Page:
Monday Night Brewing, Atlanta GA

I have felt for some time that our blog is most lacking in two areas: the city of Savannah, and information about beer. I’ve thought about how best to tackle the second of those, and what I decided to do is highlight a few breweries that seem particularly interesting or make beers that I really enjoy. Savannah, of course, is going to require more concerted effort to actually go there and learn a few stories.

This might change before I finish with it, but I’ve started out by selecting five breweries that have caught my eye, and, once a month, I’ll write a chapter about them and what I think of their selections, sampling as many as I can. In this, I have the assistance of the team at Ale Yeah! Roswell, or, more accurately, the assistance of my brother, who works there and helps with the background information.

The beer chapters that will appear here will be written for the extreme novice in mind. There are a huge number of beer blogs out there, written to all levels of specialization. If you feel that what I have to say about beer is technically lacking and shallow, you are almost certainly correct, and I wish you the happiest and most successful journey finding greater detail elsewhere. We have said from the outset that Marie, Let’s Eat! is in many ways a learning-in-public experience, and, since Marie does not drink and I am a stunning lightweight who rarely partakes, our learning curve in this subject matter is quite remarkably steep. Bear with us should we make mistakes.

Since I have always preferred stouts and porters, I decided to leave my comfort zone and try some other types of beers, starting with a local brewery that does not presently offer those.

So the first company that I decided to sample is Monday Night Brewing from here in Atlanta. I picked them because they have received a good amount of hype and attention this summer and they were on my radar, and also because they have a reasonably easy-to-sample selection of four different beers. The company’s founders, Jeff Heck, Joel Iverson, and Jonathan Baker, met at a Bible study group in 2005 and began getting together in Heck’s garage on Monday evenings to work on some homebrewing recipes. They offer brewery tours at their facility off Howell Mill Road three times a week, and their bottled beers are available in every package store that I visited on my little research tour as well as a number of area restaurants. The three 12-ounce bottles rolled out in the spring, and the larger double IPA joined them in July.

I brought home their four beers and enjoyed them over the course of a week. In order of sampling, they are:

Eye Patch Ale IPA: Seems like a pretty standard middle-of-the-road beer for people who enjoy the flavor of hops over malts. The label says that there’s a mix of Cascade and Magnum hops, and I believe that I like that flavor more than the German hops of the next selection. It’s bitter and not overpoweringly strong. Pleasant, with a dry taste at the end that had me ready for a second bottle.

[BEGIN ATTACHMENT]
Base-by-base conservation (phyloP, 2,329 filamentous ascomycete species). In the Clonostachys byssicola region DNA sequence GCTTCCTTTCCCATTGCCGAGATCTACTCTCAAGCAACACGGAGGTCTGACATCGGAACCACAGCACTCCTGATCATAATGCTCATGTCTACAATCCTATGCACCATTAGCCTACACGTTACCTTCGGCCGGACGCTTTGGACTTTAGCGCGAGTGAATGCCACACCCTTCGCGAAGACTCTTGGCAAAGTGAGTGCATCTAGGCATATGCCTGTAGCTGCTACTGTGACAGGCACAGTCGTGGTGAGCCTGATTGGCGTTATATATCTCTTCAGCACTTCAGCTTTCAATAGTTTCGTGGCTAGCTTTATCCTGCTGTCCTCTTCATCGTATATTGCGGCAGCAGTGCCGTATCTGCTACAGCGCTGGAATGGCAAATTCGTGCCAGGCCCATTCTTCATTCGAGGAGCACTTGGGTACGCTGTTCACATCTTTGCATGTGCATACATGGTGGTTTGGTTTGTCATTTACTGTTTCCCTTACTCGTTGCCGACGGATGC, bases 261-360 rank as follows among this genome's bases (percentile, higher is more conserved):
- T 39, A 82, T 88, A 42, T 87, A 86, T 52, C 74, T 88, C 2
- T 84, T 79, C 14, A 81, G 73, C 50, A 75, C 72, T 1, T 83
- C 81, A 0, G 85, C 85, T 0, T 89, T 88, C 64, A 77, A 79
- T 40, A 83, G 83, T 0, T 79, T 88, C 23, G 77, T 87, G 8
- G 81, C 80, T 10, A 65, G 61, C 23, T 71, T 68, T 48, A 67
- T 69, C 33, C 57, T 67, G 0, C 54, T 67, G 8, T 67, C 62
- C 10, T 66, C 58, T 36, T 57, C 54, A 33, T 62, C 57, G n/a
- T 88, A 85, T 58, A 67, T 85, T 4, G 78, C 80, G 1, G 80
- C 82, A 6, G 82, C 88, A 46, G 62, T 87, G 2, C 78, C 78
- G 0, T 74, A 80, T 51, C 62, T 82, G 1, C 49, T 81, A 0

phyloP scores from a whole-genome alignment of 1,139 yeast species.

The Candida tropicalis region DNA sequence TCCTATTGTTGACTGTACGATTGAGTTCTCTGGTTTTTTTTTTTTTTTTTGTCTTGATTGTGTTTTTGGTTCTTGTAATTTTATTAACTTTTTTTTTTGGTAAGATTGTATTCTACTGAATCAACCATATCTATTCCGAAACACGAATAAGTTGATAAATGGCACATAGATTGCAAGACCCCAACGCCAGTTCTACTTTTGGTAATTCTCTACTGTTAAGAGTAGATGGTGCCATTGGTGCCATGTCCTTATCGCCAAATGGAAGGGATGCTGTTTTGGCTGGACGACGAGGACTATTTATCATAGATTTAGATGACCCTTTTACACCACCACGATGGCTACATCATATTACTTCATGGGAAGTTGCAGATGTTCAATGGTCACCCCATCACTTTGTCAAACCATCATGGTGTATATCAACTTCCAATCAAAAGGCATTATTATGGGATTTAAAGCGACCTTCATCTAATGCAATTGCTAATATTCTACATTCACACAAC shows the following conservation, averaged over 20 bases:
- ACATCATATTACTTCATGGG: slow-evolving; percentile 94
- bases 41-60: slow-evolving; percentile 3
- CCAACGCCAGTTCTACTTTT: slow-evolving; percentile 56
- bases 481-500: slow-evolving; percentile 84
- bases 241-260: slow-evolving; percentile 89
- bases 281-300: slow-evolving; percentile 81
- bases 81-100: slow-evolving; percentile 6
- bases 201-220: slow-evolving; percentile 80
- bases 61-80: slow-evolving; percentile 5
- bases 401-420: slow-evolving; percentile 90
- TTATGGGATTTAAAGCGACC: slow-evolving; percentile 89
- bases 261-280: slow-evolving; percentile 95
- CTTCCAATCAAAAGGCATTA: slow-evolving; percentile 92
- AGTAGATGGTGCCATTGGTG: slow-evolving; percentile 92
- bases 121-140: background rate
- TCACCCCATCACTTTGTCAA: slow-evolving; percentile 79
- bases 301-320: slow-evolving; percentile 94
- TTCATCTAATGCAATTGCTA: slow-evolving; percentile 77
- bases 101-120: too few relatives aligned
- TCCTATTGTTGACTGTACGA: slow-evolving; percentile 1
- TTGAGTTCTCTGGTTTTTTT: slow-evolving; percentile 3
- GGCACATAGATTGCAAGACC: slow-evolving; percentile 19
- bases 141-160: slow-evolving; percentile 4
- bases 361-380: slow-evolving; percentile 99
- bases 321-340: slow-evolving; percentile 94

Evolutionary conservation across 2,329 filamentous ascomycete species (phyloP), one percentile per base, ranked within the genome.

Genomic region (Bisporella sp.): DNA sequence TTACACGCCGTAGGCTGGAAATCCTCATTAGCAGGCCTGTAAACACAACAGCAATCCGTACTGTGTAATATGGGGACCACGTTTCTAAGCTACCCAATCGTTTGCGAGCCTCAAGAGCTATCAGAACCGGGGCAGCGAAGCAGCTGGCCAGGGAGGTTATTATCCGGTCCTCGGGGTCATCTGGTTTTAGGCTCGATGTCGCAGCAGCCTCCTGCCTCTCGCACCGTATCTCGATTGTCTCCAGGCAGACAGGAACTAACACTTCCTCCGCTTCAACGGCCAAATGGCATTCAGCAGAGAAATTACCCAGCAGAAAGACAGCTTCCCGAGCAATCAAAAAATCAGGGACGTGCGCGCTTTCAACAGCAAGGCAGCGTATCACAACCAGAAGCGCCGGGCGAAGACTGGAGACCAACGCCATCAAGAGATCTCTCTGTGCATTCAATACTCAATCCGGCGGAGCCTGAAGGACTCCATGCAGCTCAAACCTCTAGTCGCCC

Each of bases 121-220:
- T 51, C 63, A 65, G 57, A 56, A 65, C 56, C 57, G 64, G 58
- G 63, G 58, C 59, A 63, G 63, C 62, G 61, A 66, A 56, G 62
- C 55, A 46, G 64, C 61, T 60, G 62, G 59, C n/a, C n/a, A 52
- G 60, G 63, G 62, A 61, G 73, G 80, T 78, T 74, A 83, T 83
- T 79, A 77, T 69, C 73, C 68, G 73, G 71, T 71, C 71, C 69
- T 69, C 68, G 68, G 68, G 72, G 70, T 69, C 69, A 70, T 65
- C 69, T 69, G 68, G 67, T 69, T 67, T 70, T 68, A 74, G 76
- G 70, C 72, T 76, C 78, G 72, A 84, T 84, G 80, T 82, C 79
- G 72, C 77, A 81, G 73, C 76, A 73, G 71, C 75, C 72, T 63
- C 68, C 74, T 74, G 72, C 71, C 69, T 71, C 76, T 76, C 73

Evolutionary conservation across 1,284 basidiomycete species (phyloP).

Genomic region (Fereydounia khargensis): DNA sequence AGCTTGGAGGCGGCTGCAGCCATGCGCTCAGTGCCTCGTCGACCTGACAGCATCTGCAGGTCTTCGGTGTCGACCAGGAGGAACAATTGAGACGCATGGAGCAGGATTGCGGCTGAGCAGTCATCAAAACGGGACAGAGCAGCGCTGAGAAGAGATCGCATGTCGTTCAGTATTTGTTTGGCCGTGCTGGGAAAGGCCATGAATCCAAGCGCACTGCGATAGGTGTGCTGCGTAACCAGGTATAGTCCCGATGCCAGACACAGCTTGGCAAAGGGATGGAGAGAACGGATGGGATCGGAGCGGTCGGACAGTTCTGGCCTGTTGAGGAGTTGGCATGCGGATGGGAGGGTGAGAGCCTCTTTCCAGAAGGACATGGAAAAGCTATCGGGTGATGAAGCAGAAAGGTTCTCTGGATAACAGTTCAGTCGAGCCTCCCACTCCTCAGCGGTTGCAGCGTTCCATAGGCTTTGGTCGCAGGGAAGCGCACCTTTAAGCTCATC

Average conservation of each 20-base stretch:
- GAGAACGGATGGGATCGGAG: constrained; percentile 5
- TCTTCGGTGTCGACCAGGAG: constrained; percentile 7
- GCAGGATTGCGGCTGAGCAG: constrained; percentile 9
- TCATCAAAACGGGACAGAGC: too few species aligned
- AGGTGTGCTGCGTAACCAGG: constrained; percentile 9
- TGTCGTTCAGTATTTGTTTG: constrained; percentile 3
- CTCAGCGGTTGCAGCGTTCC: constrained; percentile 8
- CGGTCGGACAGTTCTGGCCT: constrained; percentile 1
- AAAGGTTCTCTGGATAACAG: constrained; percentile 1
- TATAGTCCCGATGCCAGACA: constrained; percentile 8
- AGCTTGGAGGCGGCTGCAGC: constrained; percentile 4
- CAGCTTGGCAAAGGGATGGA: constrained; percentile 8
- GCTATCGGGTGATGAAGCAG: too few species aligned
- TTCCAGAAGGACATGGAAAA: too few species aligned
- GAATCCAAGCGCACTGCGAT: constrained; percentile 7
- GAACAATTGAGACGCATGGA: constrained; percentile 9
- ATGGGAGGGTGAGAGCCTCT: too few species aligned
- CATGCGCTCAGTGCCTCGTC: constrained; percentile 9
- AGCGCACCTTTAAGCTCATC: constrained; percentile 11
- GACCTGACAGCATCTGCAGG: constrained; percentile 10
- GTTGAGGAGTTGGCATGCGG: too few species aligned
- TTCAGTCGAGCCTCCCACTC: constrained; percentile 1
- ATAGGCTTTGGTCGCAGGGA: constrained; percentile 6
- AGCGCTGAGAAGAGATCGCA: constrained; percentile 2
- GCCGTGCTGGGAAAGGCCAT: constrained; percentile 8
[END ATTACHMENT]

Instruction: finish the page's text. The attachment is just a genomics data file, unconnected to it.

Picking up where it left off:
Fu Manbrew Belgian-style Wit: I liked this least of the four. Evidently, I might not be a fan of Belgian-style beers, and this was odd to me because I adore good ginger beers, and there was a very strong taste of both ginger and orange to this, but maybe they were competing with a stronger hoppy flavor and it didn’t work for me? Not a bad drink, but I am in no hurry to try it again.

Drafty Kilt Scotch Ale: By some measure my favorite of the four, this is really rich and has a taste of smoke along with lots of other competing flavors. This beer would go terrifically with good barbecue. I confess that I’ve looked around online at various product reviews to get a good grasp on how to describe the feel and taste of beers. (Beer Advocate has been quite helpful.) Several reviewers have described Drafty Kilt as a little watery, but I don’t agree at all. This has a good character and smoothness, and while neither thick nor chewy, it has a good bite and I enjoyed it thoroughly.

Blind Pirate Double IPA: By some measure the strongest of the four. WOW. On behalf of all my fellow lightweight drinkers in Georgia, this is the only marketing decision that I didn’t like about Monday Night: this is only available in a 22-ounce bottle. I understand the logic: it’s obviously much more expensive to produce, and at the retail level, a single bottle costs as much as a six-pack of the others, but for a skinflint lightweight like me, it was a little aggravating. And the combination of my lightweightedness and the higher alcohol content meant that I was buzzing after half the bottle, returning the rest to the fridge for a midnight snack. It was pleasant and dry, but so strong that I’d rather have two separate Eye Patches than one of these.

So that’s Monday Night Brewing’s present offerings. They host tours and tastings on Mondays, Thursdays, and Saturday afternoons and are working on several new flavors. I’m looking forward to trying them! But I’m also looking forward to going back by Ale! Yeah and stocking up with samples from October’s brewery of the month.


If you’re only reading these chapters, then you are missing part of the story! We have a fantastic Facebook page, where you’ll be able to follow along with much more than just links to chapters here, but additional information about our favorite places, including PR announcements, links when our friends-in-blogging visit them, and other follow-up news about the places we’ve been when we can find it. Give us a like and tell your friends to come see us!

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